Monday, January 26, 2009

PART TWO ... in which we find our hero hunched over a log, grinning

This post is part two of my photo essay on preparing a log to be part of a wall. In part one, I described milling and chalking the log.

As promised in a previous post, here is a step-by-step account of transforming the structural material-formerly-known-as-tree.

The log is now bald, having had its bark and cambium removed, has seasoned for a year or two, has been milled so it now has two flat sides, is roughly the correct length for its place in the wall, and has had the approximate center of the log marked with a blue line. After consulting his *ahem* extensive plans (almost entirely contained in his head), The Husband measures and marks the log for its cuts.

The marks guide his cuts for a corner notch or corner tongue. The corner notch or tongue is made in the ends of logs that will meet at the corner of the house, so that they overlap like so:

August 9, 2007

After measuring and then marking the logs, the Husband makes the cuts with a chainsaw and hand chisel.

Chiseling corner notch.

Using chainsaw to cut corner tongue.

Another type of joint, the lap joint, is made where two logs will meet in the center of a wall. The end of one is cut to slip over and the other under, so that they join togther to be a single course. The initial cut for the lap joint is made on the sawmill, by simply cutting the end of the log, horizontally, four inches down. Later, on the sawhorses, the vertical cut is made with a chainsaw, resulting in this:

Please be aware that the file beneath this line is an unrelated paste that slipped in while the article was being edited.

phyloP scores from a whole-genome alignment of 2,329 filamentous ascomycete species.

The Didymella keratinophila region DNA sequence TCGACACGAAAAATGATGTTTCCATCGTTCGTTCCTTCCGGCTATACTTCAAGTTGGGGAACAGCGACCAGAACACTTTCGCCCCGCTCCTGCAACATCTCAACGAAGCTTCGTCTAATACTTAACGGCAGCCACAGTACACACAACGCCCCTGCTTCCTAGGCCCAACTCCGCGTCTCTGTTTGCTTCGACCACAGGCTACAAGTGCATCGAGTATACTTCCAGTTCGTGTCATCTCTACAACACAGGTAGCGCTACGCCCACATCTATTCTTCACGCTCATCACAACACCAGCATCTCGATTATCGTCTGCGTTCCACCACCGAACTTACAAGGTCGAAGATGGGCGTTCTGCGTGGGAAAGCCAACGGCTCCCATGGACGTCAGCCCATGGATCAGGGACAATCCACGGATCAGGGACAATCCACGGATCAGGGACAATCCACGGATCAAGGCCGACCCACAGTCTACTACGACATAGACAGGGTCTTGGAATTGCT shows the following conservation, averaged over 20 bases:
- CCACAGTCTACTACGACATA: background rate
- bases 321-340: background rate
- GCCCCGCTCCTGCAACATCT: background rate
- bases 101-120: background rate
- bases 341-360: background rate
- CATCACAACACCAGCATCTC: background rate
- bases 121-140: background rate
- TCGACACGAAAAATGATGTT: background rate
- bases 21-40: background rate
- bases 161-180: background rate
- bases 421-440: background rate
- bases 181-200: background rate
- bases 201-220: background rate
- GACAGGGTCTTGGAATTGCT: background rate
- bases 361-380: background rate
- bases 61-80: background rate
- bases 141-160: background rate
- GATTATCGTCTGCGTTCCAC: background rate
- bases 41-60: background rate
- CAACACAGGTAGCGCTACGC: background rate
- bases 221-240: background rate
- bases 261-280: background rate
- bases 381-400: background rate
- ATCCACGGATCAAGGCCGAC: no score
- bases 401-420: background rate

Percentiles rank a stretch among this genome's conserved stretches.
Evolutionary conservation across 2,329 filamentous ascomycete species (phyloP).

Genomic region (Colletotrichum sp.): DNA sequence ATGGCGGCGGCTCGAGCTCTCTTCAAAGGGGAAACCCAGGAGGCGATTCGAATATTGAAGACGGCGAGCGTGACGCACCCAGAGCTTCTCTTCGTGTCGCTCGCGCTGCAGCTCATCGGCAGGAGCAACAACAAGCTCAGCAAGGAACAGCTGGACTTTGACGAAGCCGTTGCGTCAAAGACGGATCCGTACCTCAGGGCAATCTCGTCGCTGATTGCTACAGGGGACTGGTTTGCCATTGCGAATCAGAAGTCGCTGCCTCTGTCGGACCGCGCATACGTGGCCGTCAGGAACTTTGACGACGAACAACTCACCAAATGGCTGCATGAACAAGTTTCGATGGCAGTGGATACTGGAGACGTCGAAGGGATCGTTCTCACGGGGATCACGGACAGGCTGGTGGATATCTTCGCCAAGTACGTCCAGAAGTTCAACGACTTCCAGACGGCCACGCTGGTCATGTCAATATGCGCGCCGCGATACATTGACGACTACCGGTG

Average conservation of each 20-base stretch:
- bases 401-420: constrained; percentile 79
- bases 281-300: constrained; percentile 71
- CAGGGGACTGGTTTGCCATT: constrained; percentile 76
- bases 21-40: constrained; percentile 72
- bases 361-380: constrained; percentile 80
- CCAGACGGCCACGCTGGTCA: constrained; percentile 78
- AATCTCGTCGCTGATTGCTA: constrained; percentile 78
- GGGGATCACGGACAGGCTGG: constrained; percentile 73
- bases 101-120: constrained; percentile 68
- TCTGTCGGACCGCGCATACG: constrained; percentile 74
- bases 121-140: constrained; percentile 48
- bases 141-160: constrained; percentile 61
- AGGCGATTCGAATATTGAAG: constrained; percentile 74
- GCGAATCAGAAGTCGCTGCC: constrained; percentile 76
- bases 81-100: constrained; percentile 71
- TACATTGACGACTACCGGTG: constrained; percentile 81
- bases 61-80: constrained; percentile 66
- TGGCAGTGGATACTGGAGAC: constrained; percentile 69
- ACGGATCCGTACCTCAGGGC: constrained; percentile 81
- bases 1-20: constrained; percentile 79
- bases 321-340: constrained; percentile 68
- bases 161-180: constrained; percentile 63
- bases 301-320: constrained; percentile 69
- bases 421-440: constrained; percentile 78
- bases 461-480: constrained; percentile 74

Please join us next time, for the continuing saga.

First Catch and Clean One Large Log

As promised in a previous post, here is a step-by-step account of transforming the structural material-formerly-known-as-tree. [PART ONE]

My father begins every set of instructions with "First, catch and clean one large.... " (for example, instructions involving Scotch whisky would begin with, "first, catch and clean one large Scotsman"). This reference to my father's idiosyncracy will probably be the closest he ever comes to the world of blogging. But it may give you insight into yours truly. So, after we 'caught and cleaned' our logs, we [by which I mean Bob, our friends Rob and Craig, the ongoing aid of Bob's father, Paul of course, coworkers Johnny and Chris, and me for three days last November] toiled over them to make them into a house. This process began in fall 2007 after the basement was in place. Boring, notching, and securing the sill logs (those directly on the sill plate on the walls of the basement) and floor joists requires a few more steps, which I won't go into. [Although, having said that, I'm sure The Husband would LOVE to explain it in detail to you. Just ask.] The process outlined below (and in subsequent posts) describes the arduous arduousness involved in creating the average wall log.
First, select a log from the rapidly dwindling stack.

Should have taken a picture when the stack was 10 feet tall. C'est la vie.